Only a couple of episodes to go before Violet Evergarden completes its first season, and Violet is off to another mission that seems to appeal more to her army training rather than her writing skills. I didn’t expect to say that, but I actually start finding the writing episodes better.
The group of people who, for whatever reason, do not want peace to be achieved between the North and South (no, I am not going to look up the names of these countries, they’re basically the same place with different weather) are planning to interrupt the negotiations that will be sealing the peace between them. For some utterly absurd reason, Cattleya and Benedict are included in that mission. Honestly, there is not a single reason in the world why these two should be there. But they are, as is Gilbert’s annoying brother, who is assigned a mission on land while he’s in the navy. Zero logic.
Violet, who happens to be flying above the train that is about to be sabotaged AND carries her victimized colleagues to the peace treaty, uses her eagle vision to see Cattleya’s massive tits from the train window. She decides this is yet another situation she needs to be involved in and lands to meet with them. Gilbert brother sees her and is not impressed. In yet another effort for creative dialogue, he repeats ‘you’re just a tool waiting for orders for the zillionth time (and he’s only had like 5 minutes of screentime in the whole show) when the sabotage actually happens, Violet decides to show Major Creative Dialogue how she is no longer a tool, so he can finally go write himself some proper lines, and refuses to kill the intruders. As she is battling them (after a discussion in a voice that could have never, EVER be heard on top of a moving train), Violet realizes the gaps in her non-killing theory, since not killing your enemies kind of lets them kill you and the ones you love instead. Naturally, she loses, and as she is about to be beheaded, Gilbert’s brother shows up and saves her, even though he passionately wants her to die, as he verbalizes a few minutes later. In a last effort to change his mind, Violet protects him from an incoming bullet, very Edward-Elric-style.
Themes & Trivia
Styling choices: Long hair in the army, fighting in a massive dress, high heels when traveling – something is telling me this anime needs a new stylist, asap.
Political commentary?: ‘The war is not over’, says angry cheek-scar guy, and I am impressed. His comment on the politics of war is very on point for an anime with not very complex content, but it is there. *slow clap*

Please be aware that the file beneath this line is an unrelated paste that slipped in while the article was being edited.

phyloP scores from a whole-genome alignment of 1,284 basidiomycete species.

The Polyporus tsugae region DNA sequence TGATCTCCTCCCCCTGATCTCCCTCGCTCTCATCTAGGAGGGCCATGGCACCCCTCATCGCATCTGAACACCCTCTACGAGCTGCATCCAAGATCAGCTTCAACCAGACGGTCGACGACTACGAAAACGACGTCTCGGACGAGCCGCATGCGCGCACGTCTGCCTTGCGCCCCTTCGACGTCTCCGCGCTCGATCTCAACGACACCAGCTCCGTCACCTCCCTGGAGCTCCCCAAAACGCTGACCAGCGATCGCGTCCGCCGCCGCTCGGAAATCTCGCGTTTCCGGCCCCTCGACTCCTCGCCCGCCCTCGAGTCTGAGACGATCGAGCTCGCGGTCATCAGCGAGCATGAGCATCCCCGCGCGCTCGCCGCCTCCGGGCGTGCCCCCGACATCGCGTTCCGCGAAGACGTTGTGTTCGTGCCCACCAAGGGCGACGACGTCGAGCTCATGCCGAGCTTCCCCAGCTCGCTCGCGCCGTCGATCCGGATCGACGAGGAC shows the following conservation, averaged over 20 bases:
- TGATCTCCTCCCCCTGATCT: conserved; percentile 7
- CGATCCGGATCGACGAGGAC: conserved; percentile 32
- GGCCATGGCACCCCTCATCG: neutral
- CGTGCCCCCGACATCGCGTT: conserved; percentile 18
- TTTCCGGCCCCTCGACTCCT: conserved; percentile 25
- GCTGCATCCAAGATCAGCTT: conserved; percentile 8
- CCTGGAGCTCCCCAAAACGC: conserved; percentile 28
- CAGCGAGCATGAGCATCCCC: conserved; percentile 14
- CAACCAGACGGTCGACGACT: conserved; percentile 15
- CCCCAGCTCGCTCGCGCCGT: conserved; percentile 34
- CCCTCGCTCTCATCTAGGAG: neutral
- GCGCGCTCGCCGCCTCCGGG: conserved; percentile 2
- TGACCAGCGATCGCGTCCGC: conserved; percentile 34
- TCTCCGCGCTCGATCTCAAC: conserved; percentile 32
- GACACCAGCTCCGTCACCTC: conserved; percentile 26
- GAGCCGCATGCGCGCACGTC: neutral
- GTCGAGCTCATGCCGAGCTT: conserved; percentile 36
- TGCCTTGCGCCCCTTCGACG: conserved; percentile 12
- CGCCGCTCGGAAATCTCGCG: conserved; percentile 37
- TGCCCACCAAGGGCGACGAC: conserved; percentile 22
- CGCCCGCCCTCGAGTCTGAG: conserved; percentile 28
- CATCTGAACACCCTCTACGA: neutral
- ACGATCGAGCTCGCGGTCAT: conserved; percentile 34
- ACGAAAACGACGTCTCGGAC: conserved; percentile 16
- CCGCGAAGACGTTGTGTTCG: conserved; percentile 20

Bad episode. An absurd plot, poor dialogue, the most cliche battle scene ever, and even the visuals, that have been the strongest point to Violet Evergarden, are pretty mundane. After watching it, I actually found a fanbase translation of the light-novel (as there isn’t an official one licensed yet) and started reading in an effort to understand if there’s something I’m missing out of this hype. I haven’t figured it out, but I did discover that, in the text, Violet is not human. Yes, she is a robot. A breathing, bleeding, non-hand-reproducing robot. I’m not sure how I feel about the way this is left unexamined in the show, especially with Gilbert’s brother constantly being offended by Violet’s quasi-human nature and behavior.
The less action the better
I was really hoping for the show to get more personal for Violet, but now I’ve kind of changed my mind. I think it’s been doing a lot better telling heart-breaking stories of people slammed in the face with all sorts of misfortune. In fact, I’d rather have Violet being a non-background mysterious figure that roams the land writing letters for people for her own reasons – I keep finding the two narratives of the show to be completely unrelated, and that action scene, boy, was it bad.
What did you think of the Violet Evergarden’s Episode 12? Let us know in the comment section! And don’t forget to check the rest of the Winter 2018 anime reviews on MANGA.TOKYO!